New School Alumni tackle COVID-19 with creativity, humor, and justice.
“It feels meaningful to act as an entrance to opportunities for people who might feel hopeless.”
By Stephanie Leone, BFA Communication Design ’15 & BA Literary Studies ’15
By now, the small and large-scale impacts of COVID-19 have already been analyzed, written about, and broadcasted. While each industry wrestles with its own challenges — read a interview with The New School’s new president, Dr. Dwight A. McBride, wherein he tackles those of higher education — the individuals comprising those industries are battling in unique arenas to keep the world turning. We talked to ten New School Alumni across the globe who are using their resources, platforms, and innovative thinking to help those in need — and inspiring the kind of world we might become when this is all over.
Communications + Design
Anthony Hayes, BA Liberal Arts ’10, President and Founder of The Hayes Initiative, an LGBTQ-owned public affairs firm, immediately offered his experience as a crisis communications expert to struggling small businesses and artists in New York.
“We helped some of our clients who have more resources to quickly build programs that have a real impact which includes financial donations, sourcing Personal Protection Equipment as well as providing over 150,000 meals to local residents in the South Bronx,” Hayes said.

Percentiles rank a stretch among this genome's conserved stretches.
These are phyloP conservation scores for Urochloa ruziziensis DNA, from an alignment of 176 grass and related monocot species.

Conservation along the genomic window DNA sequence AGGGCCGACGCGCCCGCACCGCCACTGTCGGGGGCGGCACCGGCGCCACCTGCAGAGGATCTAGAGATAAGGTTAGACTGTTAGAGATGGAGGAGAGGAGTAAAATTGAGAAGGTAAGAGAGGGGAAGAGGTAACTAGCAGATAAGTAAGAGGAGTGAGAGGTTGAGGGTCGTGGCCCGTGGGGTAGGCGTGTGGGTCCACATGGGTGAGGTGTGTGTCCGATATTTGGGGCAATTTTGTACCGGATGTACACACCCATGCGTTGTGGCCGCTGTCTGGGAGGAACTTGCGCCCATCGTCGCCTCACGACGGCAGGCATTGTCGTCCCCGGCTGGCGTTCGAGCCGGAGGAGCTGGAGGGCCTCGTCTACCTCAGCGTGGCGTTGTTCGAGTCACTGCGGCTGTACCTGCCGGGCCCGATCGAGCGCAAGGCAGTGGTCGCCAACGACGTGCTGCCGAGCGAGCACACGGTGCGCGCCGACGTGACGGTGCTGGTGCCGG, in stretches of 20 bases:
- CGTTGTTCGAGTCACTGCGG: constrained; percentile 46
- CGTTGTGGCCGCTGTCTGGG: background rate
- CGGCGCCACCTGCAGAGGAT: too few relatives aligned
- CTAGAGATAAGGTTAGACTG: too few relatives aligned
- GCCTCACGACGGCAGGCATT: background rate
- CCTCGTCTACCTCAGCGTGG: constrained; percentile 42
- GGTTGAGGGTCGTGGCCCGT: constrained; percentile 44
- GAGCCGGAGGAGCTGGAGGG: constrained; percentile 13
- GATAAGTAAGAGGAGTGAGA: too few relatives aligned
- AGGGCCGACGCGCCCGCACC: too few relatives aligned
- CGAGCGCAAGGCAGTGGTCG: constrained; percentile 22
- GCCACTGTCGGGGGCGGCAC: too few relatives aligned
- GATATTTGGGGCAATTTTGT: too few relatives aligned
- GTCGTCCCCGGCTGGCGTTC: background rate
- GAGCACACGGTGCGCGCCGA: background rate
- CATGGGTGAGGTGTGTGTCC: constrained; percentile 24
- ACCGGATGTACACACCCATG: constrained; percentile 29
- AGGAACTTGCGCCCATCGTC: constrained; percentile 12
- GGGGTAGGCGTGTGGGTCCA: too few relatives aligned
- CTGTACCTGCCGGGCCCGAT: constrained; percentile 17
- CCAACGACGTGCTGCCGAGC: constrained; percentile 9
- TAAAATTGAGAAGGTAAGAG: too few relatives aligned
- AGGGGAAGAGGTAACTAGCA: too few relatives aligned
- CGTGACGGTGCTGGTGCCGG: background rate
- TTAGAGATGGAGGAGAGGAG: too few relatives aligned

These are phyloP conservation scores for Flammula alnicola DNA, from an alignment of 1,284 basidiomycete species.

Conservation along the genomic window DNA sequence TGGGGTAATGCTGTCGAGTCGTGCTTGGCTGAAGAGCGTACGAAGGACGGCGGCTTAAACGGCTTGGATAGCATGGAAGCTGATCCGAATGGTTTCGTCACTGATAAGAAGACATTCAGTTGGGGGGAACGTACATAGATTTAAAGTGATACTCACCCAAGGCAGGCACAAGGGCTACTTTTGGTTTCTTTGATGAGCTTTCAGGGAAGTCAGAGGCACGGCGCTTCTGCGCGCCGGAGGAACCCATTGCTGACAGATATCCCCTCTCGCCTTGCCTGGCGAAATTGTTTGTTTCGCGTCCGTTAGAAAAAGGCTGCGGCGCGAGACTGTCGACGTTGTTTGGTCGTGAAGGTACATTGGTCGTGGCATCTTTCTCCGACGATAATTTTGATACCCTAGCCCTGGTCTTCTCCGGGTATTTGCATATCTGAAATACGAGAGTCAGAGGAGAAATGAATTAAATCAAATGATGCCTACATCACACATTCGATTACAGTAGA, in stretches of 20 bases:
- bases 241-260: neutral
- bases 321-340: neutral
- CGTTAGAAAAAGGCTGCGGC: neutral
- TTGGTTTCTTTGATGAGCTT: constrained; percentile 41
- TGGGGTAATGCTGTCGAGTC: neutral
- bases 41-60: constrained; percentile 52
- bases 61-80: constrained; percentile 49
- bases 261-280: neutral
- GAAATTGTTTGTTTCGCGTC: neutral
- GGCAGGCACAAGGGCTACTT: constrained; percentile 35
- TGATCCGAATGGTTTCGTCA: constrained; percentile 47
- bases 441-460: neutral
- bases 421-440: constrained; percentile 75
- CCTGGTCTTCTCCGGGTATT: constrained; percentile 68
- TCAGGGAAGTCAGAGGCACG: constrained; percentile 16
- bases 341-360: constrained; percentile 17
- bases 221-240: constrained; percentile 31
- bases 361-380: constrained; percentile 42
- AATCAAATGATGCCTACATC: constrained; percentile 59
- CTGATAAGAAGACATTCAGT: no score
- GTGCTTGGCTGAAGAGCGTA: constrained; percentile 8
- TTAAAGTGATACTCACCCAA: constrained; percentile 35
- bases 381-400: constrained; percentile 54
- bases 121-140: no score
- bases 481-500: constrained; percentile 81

Others, like Silvia Coco, BFA Illustration ’15, have used design to think outside the box about what help looks like. Coco, who currently lives in Lugano, Switzerland, co-created Teniamoci Per Mano (literally, “let’s hold each other’s hands”), a spontaneous association of people offering free, virtual tutoring sessions to children worldwide. Teniamoci Per Mano has 50+ volunteers who ensure homework is finished, and that their kids are getting socialization and personalized learning attention that is surely falling to the wayside as teachers worldwide struggle to meet the demands of virtual learning.
Coco herself created the database that manages volunteers and families’ availability — she’s also tutoring three children — and though she’s a freelancer, she has hope.
“My New School and New York City experience has taught me to stay productive no matter the situation, to keep believing that if I am determined in looking for an opportunity, one will arise, or I will be able to create it for myself,” she said.